“It’s starting to slow down in there.  Take your time,” He said, smoke escaping his nostrils.

“Yeah, Mark. That’s exactly what I didn’t want to happen.”

“I know. I know, but I had to send you out. Ya know?”

“No, Mark. I don’t know. You know I need the money.”

I take a drag. He does the same.

“I know this, Lisa. But you know I can’t play favorites. I had to send you on break.”

“I think we both know you can play favorites,” I replied through clenched teeth.

“And what do you mean by that?” He asked, sounding more confused than anything.

“Nevermind, Mark. Forget it.”

“No, really. What did you mean?”

I started to become red in the face. My stomach was in my throat. I wanted to scream.

I lowered my voice. “It doesn’t seem to bother you to play favorites when you’re inside of me.” I take a drag from my cigarette and continue. “Is that you not playing favorites then? Huh, Mark?”

He looked utterly stunned when I first said this, but he quickly changed his expression. “Watch what you’re saying, Lisa.” Mark said with a clear inflection of a warning.

“Excuse me?”

“You might want to watch where you tread.”

“Is that a threat?” I asked.

He took a drag from his cigarette, tossed it down, snubbed it out with his shoe. “We’re not talking about this here. See you back inside.”

Seven hours until happy hour.

What just happened outside between Mark and I didn’t hinder me from my job, but you could cut the tension with a knife. We gave each other quick glances from time to time, but never long enough to read each other. Instead, we both focused on work, even though the lunch rush had left. I was next to the kitchen filling napkin holders, watching the floor for customers. Mark was in the kitchen talking to the cooks, most likely feeding them bullshit like he did with me. Maybe that’s what made Mark a good boss. He could lie to your face with a smile. And what’s the point of being stabbed in the back if you know it’s coming.

Six hours until happy hour.

I wish our restaurant had a liquor license.

Five hours until happy hour.

Maybe my mother was right all along.

Four hours until happy hour.

I can’t believe I fucked him.

I went to college for what?

To serve.

Three hours until happy hour.

The dinner rush isn’t as bad as lunch, but nevertheless it’s still busy. I’m back to seating tables and placing silverware, running out food and getting drinks, placing checks on tables and clearing others off. Trivial to say the least. Being here right now is the last thing I’m worried about. My nerves are shot, my mood has been shitty since Mark and I talked outside. I can’t get my mother out of my head, her voice in the back of it saying, “Lisa, you went to college for this? You’re clearing tables to pay for an education that got you nowhere.”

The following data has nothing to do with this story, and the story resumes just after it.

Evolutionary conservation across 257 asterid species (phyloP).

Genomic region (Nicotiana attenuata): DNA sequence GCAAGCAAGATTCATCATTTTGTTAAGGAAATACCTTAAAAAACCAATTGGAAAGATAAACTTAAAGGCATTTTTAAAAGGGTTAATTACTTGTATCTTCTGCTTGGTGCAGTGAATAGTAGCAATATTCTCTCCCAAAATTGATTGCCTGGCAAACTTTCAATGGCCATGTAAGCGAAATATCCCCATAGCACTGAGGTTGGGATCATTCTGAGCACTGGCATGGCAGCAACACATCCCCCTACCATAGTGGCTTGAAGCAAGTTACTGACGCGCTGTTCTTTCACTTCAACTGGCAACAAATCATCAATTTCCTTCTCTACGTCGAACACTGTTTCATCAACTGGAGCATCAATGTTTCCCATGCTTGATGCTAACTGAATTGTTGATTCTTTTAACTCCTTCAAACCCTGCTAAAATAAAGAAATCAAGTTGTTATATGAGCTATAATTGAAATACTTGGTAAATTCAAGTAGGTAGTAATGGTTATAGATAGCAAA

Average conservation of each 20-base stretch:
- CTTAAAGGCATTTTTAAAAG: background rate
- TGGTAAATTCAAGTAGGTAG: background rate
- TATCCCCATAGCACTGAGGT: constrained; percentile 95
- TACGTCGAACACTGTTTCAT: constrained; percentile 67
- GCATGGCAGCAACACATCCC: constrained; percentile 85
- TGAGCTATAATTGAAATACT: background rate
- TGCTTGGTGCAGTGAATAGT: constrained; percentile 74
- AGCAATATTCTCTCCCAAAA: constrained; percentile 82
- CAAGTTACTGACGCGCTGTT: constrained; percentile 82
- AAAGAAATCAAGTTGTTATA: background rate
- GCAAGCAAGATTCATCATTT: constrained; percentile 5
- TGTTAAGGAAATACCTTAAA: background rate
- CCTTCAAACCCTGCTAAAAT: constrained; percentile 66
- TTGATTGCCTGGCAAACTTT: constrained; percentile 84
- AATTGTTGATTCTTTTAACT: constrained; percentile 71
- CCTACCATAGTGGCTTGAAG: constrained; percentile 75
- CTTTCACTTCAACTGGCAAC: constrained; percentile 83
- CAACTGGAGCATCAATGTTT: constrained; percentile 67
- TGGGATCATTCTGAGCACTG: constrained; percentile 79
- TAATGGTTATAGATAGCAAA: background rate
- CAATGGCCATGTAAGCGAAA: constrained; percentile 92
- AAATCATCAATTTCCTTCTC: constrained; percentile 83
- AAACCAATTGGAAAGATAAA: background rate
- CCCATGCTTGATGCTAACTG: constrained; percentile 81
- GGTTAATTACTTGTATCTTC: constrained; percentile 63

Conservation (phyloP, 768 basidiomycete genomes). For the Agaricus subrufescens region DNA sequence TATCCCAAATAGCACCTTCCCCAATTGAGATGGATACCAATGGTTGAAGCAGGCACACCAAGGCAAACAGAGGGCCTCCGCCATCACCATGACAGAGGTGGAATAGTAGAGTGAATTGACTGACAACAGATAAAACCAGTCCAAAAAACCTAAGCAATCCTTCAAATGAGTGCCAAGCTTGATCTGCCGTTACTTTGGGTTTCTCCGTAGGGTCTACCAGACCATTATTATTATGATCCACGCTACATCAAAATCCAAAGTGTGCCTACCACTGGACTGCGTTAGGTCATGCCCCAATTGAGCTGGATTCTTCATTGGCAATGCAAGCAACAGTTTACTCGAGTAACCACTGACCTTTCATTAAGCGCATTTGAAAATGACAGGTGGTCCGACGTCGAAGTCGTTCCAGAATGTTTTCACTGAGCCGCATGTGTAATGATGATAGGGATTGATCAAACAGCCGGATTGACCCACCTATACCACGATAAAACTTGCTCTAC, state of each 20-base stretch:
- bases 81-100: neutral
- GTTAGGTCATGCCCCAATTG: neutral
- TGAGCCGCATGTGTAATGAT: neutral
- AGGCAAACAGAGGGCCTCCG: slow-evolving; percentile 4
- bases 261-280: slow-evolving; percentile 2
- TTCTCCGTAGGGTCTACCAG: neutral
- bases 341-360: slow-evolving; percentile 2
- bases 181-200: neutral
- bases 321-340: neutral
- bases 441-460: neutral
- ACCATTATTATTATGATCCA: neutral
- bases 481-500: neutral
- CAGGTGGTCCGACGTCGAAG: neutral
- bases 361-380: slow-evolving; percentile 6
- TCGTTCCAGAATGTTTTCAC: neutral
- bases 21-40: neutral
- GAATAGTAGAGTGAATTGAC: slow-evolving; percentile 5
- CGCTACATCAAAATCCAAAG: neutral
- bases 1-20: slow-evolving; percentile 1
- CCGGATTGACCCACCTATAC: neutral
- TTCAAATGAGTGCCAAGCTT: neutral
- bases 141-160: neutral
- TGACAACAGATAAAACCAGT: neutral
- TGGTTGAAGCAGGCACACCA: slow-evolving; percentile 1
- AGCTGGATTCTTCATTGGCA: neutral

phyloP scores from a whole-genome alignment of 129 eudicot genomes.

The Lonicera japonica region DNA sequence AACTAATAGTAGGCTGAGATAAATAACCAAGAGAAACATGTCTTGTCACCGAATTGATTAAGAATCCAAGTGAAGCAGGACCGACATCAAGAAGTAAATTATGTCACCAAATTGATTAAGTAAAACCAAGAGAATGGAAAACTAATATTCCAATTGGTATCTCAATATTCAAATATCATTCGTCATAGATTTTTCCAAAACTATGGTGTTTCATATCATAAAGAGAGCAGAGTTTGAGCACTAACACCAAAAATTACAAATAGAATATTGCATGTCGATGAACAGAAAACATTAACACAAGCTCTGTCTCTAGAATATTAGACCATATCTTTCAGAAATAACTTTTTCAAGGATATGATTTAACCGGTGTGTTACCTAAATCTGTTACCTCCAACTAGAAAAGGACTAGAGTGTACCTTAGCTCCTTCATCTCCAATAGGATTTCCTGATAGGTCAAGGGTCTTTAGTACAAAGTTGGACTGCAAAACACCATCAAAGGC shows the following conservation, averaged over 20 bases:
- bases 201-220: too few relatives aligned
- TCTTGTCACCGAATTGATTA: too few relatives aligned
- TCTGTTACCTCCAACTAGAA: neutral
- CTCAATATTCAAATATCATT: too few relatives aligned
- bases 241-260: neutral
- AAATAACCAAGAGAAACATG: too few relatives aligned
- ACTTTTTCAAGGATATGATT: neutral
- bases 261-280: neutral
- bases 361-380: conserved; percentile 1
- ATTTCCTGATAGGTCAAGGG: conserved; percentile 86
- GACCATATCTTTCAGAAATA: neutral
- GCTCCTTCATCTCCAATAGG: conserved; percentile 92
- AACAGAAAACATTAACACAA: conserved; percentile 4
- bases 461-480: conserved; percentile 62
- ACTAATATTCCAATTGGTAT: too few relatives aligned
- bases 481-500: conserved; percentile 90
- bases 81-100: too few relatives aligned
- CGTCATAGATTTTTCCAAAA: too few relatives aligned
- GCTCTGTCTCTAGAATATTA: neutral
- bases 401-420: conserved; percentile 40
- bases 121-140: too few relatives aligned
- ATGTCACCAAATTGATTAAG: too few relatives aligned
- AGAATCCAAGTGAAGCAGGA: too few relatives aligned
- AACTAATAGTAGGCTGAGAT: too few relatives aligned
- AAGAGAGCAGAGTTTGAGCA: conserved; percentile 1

Only if she knew the half of it. If she only knew that I was miserable. That I’m fucking my boss. This man who could care less about me. I wonder if she would gloat? If she would be the one to say, “I told you so.”

Two hours until happy hour.

Morals went out the window, and it was wrong, but she was also in debt. It starts with a touch of the back, and it eventually leads to a motel down the street. To her it was demeaning, but she put it in perspective by saying she wasn’t selling her body. She worked for her money, and the sex was just for security.

I don’t know exactly how it happened, because it all happened so fast, but I do remember my hands shaking. My mother’s voice was still coursing through my head when Mark touched the small of my back.

“Don’t you ever, ever fucking touch me!” I screamed. Customers turned in the direction of Mark and I. “You keep your damn hands to yourself.”

“You’re causing a scene,” Mark said in a whisper. “Come with me, take this outside.”

“I’m not going anywhere with you!” I yelled.


“Come near me again and I scream,” I said cutting him off. “You’re never going to touch me again. And another thing, Mark. I quit.” I took a breath. “Yeah, I quit.”

“Lisa, before you do something rash.”

This was now dinner and a show for all of the customers.

“We’re past that point. Enjoy fucking the next waitress,” I said with a smile. I felt a weight lifted off my shoulder. I turned to Denise who was a few feet away from me, “Can you cash me out for the night, Denise?”

“Uh, yeah,” she said sounding small. She looked at Mark and then back at me. I’m guessing I scared her more, because she had me cashed out by the time I grabbed my belongings from the back.

I took my money, walked to the front of the restaurant, looked over my shoulder before I walked at the door, and laughed. “Pathetic, Mark. You’re pathetic.”

Happy hour came an hour early. My hands were still shaking even though I’ve had a couple of drinks, but I’d like to believe it was the extra adrenaline from telling Mark off. I took a breath and smiled. It felt good. I felt good.

As I go to take another well deserved sip of my drink a man sits down next to me at the bar. He taps me on the shoulder, and I turn my stool slightly to face him.

“Hi, sorry to bother you,” he starts, “I was at the diner when you left. Are you okay?”

“Yeah, fine.” I said vaguely.

“I just wanted to see if there was anything I could do to help. Maybe start off with buying you a drink?”

I accepted his gesture.

Maybe this is as good as it gets.

Maybe my mother was right all along.